Thursday, January 1, 2015

KC 2014 homicides lowest since 1972

In 2014, Kansas City, Mo., experienced the lowest number of homicides it has since 1972. There have been 77 recorded homicides in 2014. Keep in mind, this number still could fluctuate. Investigators are waiting on a toxicology report for one person. If someone dies next year from an act of violence that took place this year, it will be added to 2014’s total. (This has happened before, up to 10 years later – someone is injured by a traumatic beating or shooting, and they must receive long-term care. They later pass away from injuries ultimately resulting from their assault.)

The chart below shows the verifiable UCR (Uniform Crime Report numbers submitted annually to the FBI) data we have on Kansas City homicides dating back to 1969. None of these numbers include officer-involved shootings. They are apples-to-apples comparisons. 

While we are pleased with the reductions in these numbers, we know there are still 77 families grieving. We will not give up working for justice for them. Nor will we rest in our efforts to prevent more violent crime from taking place. 

We have done many things to reduce violent crime, but many others have been part of making our city safer. Below are some of our initiatives: 

Our Victim Assistance Unit has gone a long way to ensure violent crime victims and their family members get the support they need and let the justice process take its course, reducing acts of retaliation. The detectives assigned to the unit have offered the victims crisis intervention, criminal justice information and referrals to community services for needs directly resulting from the crime such as shelter, food, clothing, grief and trauma counseling. By far, the most requested service from these victims has been trauma counseling. 

The Kansas City No Violence Alliance (KC NoVA) deserves credit for reducing violent crime while beefing up community support for police. KC NoVA is a partnership begun in 2013 between our department, prosecutors, city government, social services and academia. This program has mapped out the relationships of everyone involved in a violent crime in our city over the last four years. It targets the most violent offenders – those at the epicenters of these criminal networks – for aggressive prosecution. For those less-violent offenders on the periphery of the mapped-out criminal networks, KC NoVA offers them a way out of a criminal lifestyle through support and social services. These offenders have been identified as being 100 times more likely to be a murder victim than the average Kansas City resident. KC NoVA’s Social Services component has assessed hundreds of clients. In partnership with numerous community resources, KC NoVA has provided them with substance abuse treatment, employment assistance, housing services, anger management courses and mental health treatment. Many clients cannot read or write and have received literacy and education assistance.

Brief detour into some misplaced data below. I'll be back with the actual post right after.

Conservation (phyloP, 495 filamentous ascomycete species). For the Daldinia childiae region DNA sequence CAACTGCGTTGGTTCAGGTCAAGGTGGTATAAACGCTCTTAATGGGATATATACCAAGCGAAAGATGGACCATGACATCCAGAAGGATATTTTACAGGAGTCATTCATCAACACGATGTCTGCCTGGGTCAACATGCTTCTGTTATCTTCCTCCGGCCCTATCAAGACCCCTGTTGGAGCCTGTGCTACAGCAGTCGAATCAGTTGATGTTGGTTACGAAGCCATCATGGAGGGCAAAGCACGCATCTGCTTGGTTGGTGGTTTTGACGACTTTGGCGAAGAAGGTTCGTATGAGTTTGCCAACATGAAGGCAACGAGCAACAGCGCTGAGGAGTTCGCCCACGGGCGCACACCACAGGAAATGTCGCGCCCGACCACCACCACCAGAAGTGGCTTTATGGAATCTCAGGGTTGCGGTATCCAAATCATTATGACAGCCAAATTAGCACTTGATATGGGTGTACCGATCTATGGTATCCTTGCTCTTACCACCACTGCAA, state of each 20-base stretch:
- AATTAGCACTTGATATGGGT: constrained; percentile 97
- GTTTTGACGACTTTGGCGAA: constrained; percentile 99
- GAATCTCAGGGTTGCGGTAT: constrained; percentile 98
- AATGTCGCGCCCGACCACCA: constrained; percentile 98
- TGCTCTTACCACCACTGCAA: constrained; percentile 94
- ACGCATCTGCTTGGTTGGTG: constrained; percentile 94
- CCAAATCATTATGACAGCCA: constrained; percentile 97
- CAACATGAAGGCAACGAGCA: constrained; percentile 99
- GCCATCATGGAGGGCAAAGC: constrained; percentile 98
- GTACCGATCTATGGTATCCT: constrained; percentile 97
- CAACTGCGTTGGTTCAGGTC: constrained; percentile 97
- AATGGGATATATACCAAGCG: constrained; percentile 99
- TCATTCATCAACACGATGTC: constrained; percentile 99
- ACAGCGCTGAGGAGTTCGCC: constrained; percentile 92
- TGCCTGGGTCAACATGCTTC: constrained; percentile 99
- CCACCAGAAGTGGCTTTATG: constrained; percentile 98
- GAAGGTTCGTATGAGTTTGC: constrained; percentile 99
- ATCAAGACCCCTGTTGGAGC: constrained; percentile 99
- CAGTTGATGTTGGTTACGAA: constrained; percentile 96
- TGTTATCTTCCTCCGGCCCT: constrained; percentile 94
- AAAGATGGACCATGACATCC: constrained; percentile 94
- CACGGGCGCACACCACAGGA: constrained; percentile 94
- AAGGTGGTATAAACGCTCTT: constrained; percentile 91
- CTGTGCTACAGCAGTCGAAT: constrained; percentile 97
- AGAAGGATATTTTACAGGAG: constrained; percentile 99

The lack of literacy among those in criminal networks highlights the importance of early intervention, and it’s why I consider our Police Athletic League (PAL) an important crime-fighting tool. PAL offers youth the opportunity to interact with police officers in a positive setting while participating in cultural, mentoring and sports programs, with the main emphasis placed on academics. PAL is a non-profit organization staffed by Kansas City Police officers. The officers often get very involved in the lives of the children. They have done everything from driving them to a doctor’s appointment to helping their families get a new furnace when they could not afford one. The impact PAL has had on the lives of our urban-core children, many of whom live in poverty, cannot be overstated. Some of these children have gone on to college with academic and athletic scholarships, attaining careers they never would have thought possible. They also are a new generation of urban-core residents who trust police, and who have brought their family and friends to do so, as well. 

At the beginning of 2014, we also nearly doubled the amount of police personnel who work in hot spots, which are the small areas of the city where the most violent crime occurs. Every officer, detective and sergeant on this department not in an under-cover position now works six nights a year in a “hot spot.” Essentially, this means there is an extra squad of officers in East, Central and Metro Patrol divisions during their busiest nights every week. That’s more than 14,000 hours of additional police service for the residents of our city who are most affected by violent crime, and all of that came from existing resources. 

The fact remains that we cannot do what we do without the community. They are our eyes and ears. The more trust between police and residents, the safer our city is, period. We have amazing support from faith, business and neighborhood leaders. Our officers know that the vast majority of our residents are law-abiding folks who want the violence to stop as much as we do. We have forged some extremely beneficial partnerships with these residents, and they are making their communities safer.

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